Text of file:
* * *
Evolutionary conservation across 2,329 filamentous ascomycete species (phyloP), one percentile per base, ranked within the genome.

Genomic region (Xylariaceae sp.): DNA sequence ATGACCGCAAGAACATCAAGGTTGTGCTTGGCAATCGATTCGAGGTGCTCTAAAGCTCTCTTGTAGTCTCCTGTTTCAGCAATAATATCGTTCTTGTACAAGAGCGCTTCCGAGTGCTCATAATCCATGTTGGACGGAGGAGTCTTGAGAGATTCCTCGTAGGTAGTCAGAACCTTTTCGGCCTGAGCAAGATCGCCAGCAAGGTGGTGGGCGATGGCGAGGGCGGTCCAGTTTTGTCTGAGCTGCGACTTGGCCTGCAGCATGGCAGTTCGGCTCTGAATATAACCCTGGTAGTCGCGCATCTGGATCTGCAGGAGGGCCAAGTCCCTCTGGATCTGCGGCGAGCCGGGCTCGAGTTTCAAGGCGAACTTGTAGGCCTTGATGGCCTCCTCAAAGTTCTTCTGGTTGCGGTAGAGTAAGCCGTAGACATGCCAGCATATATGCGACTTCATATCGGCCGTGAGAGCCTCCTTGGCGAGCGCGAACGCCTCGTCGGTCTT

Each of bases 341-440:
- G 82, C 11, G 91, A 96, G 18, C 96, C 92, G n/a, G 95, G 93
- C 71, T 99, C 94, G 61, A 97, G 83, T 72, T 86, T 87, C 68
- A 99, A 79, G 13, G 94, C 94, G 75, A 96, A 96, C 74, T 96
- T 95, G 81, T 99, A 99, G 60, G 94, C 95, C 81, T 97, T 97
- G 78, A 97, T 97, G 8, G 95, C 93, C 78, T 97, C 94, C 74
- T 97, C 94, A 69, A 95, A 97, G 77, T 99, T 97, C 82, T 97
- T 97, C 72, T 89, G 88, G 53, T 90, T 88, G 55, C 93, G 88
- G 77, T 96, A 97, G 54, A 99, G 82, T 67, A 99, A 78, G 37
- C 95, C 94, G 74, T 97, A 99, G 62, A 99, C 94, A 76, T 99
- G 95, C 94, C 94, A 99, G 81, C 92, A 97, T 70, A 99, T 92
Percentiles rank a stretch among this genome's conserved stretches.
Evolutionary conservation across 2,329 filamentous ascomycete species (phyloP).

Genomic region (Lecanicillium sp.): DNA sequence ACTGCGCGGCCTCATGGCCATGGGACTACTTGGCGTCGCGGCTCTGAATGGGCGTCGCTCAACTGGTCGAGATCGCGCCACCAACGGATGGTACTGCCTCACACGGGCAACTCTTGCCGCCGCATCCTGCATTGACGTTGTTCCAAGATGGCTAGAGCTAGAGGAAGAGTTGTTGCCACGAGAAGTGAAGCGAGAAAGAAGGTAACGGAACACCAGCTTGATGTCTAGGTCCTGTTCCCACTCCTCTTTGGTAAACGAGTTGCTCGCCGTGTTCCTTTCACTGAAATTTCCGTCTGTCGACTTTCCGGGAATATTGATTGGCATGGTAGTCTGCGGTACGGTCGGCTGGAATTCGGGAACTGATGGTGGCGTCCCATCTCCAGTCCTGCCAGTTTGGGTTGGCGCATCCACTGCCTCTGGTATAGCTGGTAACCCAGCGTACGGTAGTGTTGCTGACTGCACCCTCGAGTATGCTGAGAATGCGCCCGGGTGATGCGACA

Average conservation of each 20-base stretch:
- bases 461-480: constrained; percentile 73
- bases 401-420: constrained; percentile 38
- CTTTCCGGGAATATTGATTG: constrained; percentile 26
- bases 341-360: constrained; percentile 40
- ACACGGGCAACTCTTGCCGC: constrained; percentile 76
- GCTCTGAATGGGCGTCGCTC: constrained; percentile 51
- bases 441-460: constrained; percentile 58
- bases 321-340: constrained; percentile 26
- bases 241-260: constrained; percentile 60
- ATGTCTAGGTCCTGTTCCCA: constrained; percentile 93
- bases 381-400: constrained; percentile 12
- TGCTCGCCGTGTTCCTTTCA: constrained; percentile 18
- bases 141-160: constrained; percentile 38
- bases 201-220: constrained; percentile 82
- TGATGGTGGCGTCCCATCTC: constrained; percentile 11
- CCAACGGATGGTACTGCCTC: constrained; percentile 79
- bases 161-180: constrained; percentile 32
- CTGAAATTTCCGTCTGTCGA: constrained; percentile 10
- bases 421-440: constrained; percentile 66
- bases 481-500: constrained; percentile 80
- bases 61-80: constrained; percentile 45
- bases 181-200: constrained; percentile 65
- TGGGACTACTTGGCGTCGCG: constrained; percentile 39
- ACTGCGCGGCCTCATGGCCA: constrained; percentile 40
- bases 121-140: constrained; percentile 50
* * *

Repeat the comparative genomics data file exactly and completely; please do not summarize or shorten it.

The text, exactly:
Evolutionary conservation across 2,329 filamentous ascomycete species (phyloP), one percentile per base, ranked within the genome.

Genomic region (Xylariaceae sp.): DNA sequence ATGACCGCAAGAACATCAAGGTTGTGCTTGGCAATCGATTCGAGGTGCTCTAAAGCTCTCTTGTAGTCTCCTGTTTCAGCAATAATATCGTTCTTGTACAAGAGCGCTTCCGAGTGCTCATAATCCATGTTGGACGGAGGAGTCTTGAGAGATTCCTCGTAGGTAGTCAGAACCTTTTCGGCCTGAGCAAGATCGCCAGCAAGGTGGTGGGCGATGGCGAGGGCGGTCCAGTTTTGTCTGAGCTGCGACTTGGCCTGCAGCATGGCAGTTCGGCTCTGAATATAACCCTGGTAGTCGCGCATCTGGATCTGCAGGAGGGCCAAGTCCCTCTGGATCTGCGGCGAGCCGGGCTCGAGTTTCAAGGCGAACTTGTAGGCCTTGATGGCCTCCTCAAAGTTCTTCTGGTTGCGGTAGAGTAAGCCGTAGACATGCCAGCATATATGCGACTTCATATCGGCCGTGAGAGCCTCCTTGGCGAGCGCGAACGCCTCGTCGGTCTT

Each of bases 341-440:
- G 82, C 11, G 91, A 96, G 18, C 96, C 92, G n/a, G 95, G 93
- C 71, T 99, C 94, G 61, A 97, G 83, T 72, T 86, T 87, C 68
- A 99, A 79, G 13, G 94, C 94, G 75, A 96, A 96, C 74, T 96
- T 95, G 81, T 99, A 99, G 60, G 94, C 95, C 81, T 97, T 97
- G 78, A 97, T 97, G 8, G 95, C 93, C 78, T 97, C 94, C 74
- T 97, C 94, A 69, A 95, A 97, G 77, T 99, T 97, C 82, T 97
- T 97, C 72, T 89, G 88, G 53, T 90, T 88, G 55, C 93, G 88
- G 77, T 96, A 97, G 54, A 99, G 82, T 67, A 99, A 78, G 37
- C 95, C 94, G 74, T 97, A 99, G 62, A 99, C 94, A 76, T 99
- G 95, C 94, C 94, A 99, G 81, C 92, A 97, T 70, A 99, T 92
Percentiles rank a stretch among this genome's conserved stretches.
Evolutionary conservation across 2,329 filamentous ascomycete species (phyloP).

Genomic region (Lecanicillium sp.): DNA sequence ACTGCGCGGCCTCATGGCCATGGGACTACTTGGCGTCGCGGCTCTGAATGGGCGTCGCTCAACTGGTCGAGATCGCGCCACCAACGGATGGTACTGCCTCACACGGGCAACTCTTGCCGCCGCATCCTGCATTGACGTTGTTCCAAGATGGCTAGAGCTAGAGGAAGAGTTGTTGCCACGAGAAGTGAAGCGAGAAAGAAGGTAACGGAACACCAGCTTGATGTCTAGGTCCTGTTCCCACTCCTCTTTGGTAAACGAGTTGCTCGCCGTGTTCCTTTCACTGAAATTTCCGTCTGTCGACTTTCCGGGAATATTGATTGGCATGGTAGTCTGCGGTACGGTCGGCTGGAATTCGGGAACTGATGGTGGCGTCCCATCTCCAGTCCTGCCAGTTTGGGTTGGCGCATCCACTGCCTCTGGTATAGCTGGTAACCCAGCGTACGGTAGTGTTGCTGACTGCACCCTCGAGTATGCTGAGAATGCGCCCGGGTGATGCGACA

Average conservation of each 20-base stretch:
- bases 461-480: constrained; percentile 73
- bases 401-420: constrained; percentile 38
- CTTTCCGGGAATATTGATTG: constrained; percentile 26
- bases 341-360: constrained; percentile 40
- ACACGGGCAACTCTTGCCGC: constrained; percentile 76
- GCTCTGAATGGGCGTCGCTC: constrained; percentile 51
- bases 441-460: constrained; percentile 58
- bases 321-340: constrained; percentile 26
- bases 241-260: constrained; percentile 60
- ATGTCTAGGTCCTGTTCCCA: constrained; percentile 93
- bases 381-400: constrained; percentile 12
- TGCTCGCCGTGTTCCTTTCA: constrained; percentile 18
- bases 141-160: constrained; percentile 38
- bases 201-220: constrained; percentile 82
- TGATGGTGGCGTCCCATCTC: constrained; percentile 11
- CCAACGGATGGTACTGCCTC: constrained; percentile 79
- bases 161-180: constrained; percentile 32
- CTGAAATTTCCGTCTGTCGA: constrained; percentile 10
- bases 421-440: constrained; percentile 66
- bases 481-500: constrained; percentile 80
- bases 61-80: constrained; percentile 45
- bases 181-200: constrained; percentile 65
- TGGGACTACTTGGCGTCGCG: constrained; percentile 39
- ACTGCGCGGCCTCATGGCCA: constrained; percentile 40
- bases 121-140: constrained; percentile 50